Experience and Professionalism combine at Mackenzie’s mixed enterprise Farm.
by Barry Easton.
If there is one essential skill for professional graziers, then it is the ability to spot potential problems with heifers before they occur.
It is usually too late when it comes to a weigh day which indicates that a particular line of heifers are not doing well.
Small things can quickly become big problems, warns veteran grazier, Tom Mackenzie, who farms a 325 hectare rolling hill country property at Hikuai between Thames and Pauanui.
Tom Mackenzie and his wife, Chalmahs, have been graziers for the New Zealand Grazing Company since buying the Hikuai farm in 1990. Their entry into the industry was a baptism of fire, as Tom vividly recalls: “We were asked by the New Zealand Grazing Company if we would graze their heifers before we actually bought the place. About 300 dairy heifers arrived here either the day before we took over, or on the actual day! It was a bit of a shock to the system having to organise this on a farm which we didn’t even know!” “A number of the paddocks were of 40 hectares, and the heifers seemed to take great delight in finding tomos to fall into, which caused a bit of a problem. There was no electric fencing other than some subdivision with a four wire electric fence inside the bigger paddocks. One of our first jobs was to put electric feedout wires along the tops of the fences, and then we were able to get electricity to wherever we wanted it. It was quite a big job.”
These days, the Mackenzies, who operate the farm by themselves, have the system fine-tuned, and heifers falling into tomos which have long since been filled in, is just a distant memory.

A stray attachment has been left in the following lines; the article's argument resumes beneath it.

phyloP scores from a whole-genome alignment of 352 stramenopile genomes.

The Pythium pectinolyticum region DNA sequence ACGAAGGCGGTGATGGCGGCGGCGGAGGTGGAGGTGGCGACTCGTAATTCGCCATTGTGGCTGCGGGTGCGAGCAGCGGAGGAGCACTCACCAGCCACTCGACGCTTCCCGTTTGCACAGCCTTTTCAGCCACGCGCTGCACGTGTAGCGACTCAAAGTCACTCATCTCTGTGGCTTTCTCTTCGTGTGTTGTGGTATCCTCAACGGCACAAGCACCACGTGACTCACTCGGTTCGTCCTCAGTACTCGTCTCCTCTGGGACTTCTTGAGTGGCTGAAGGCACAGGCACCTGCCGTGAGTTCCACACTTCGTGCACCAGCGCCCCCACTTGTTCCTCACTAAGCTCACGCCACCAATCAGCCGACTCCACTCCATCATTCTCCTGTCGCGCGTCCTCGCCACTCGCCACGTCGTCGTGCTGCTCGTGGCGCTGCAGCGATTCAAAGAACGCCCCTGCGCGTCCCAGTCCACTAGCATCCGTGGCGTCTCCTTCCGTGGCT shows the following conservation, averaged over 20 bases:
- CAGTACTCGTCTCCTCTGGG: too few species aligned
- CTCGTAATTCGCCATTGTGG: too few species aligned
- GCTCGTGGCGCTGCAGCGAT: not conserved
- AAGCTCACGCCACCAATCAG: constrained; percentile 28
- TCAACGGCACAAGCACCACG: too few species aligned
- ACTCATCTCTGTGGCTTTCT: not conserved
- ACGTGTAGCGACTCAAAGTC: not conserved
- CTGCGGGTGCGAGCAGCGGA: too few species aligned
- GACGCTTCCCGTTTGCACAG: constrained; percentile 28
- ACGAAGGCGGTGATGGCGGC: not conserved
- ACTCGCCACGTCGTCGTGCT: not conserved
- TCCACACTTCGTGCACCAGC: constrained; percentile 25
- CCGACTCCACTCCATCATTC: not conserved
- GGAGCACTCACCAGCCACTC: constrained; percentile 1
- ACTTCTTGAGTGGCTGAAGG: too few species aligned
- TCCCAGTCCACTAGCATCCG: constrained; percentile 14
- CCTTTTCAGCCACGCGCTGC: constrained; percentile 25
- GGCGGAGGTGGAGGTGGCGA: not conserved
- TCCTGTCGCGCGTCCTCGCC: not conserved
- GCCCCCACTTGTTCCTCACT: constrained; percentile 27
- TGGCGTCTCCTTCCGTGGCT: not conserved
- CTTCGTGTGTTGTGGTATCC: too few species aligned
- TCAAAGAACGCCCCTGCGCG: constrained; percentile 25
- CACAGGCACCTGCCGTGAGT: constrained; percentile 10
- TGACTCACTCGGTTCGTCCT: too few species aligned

Stock comprise of the Mackenzies’ own sheep and beef (1000 Romney breeding ewes, replacements and 50 beef breeding cows), plus 500-600 heifers, most of which are supplied by the New Zealand Grazing Company and are carried for between 12 and 18 months.
The ewes and breeding cows are used pretty much as a tool of management for cleaning up paddocks after the dairy heifers. They are also grazed in some of the steeper areas which the heifers are not given access to.
Tom and Chalmahs are meticulous in the handling of stock placed in their care. “One of the things which I have learned over the years, is that with a lot of young stock coming on, you can develop a worm burden problem,” he says. “There are a lot of things which they seem to get, and you have to pick up any potential problem before it happens.”
“When the yearlings arrive on May 1, we drench them with either an injection or a pour on. They all get cobalt, selenium and a copper bullet. We make sure that it is done here by ourselves. I don’t like the owners or someone else doing it, because if I do it myself, I know it’s done.”
“We are very strict with our drenching, especially for the first six months. If it is an oral drench, then they get it every month. If it is an injection which is longer acting, we can let it get out to six or seven weeks.”
Winter is not an easy time in which to grow cattle, but that’s the expectation when yearling heifers arrive on May 1st. To accommodate them, as much feed as possible is locked up in the autumn. Additionally 300-400 wrapped bales of silage and about 100 large round hay bales are made annually, to be fed out over winter. About $10,000 is spent annually on making the supplements.
BVD, rearing history, and breed differences can all be the source of problems within a particular line of heifers, and graziers need to be on top of this, warns Tom.
“For example, Jerseys won’t perform as well as Friesians or crossbreds on certain types of grass,” he says.
“If the heifers are on a part of the farm which has more mature grass, very often the Jerseys won’t do as well on it. We have struck that before when we thought that we were feeding the heifers really well, only to find that the grass was too mature for certain types of cattle.”
The fact that through the New Zealand Grazing Company, some owners have sent their heifers to the Mackenzies since they commenced operations in 1990, says much for their skills as graziers. There is a close relationship, too, with company sales and service manager, Graeme Heappey.
“Graeme generally calls in quite regularly,” says Tom. “He is very experienced, and he doesn’t have to drive very far into the farm to see how things are going!”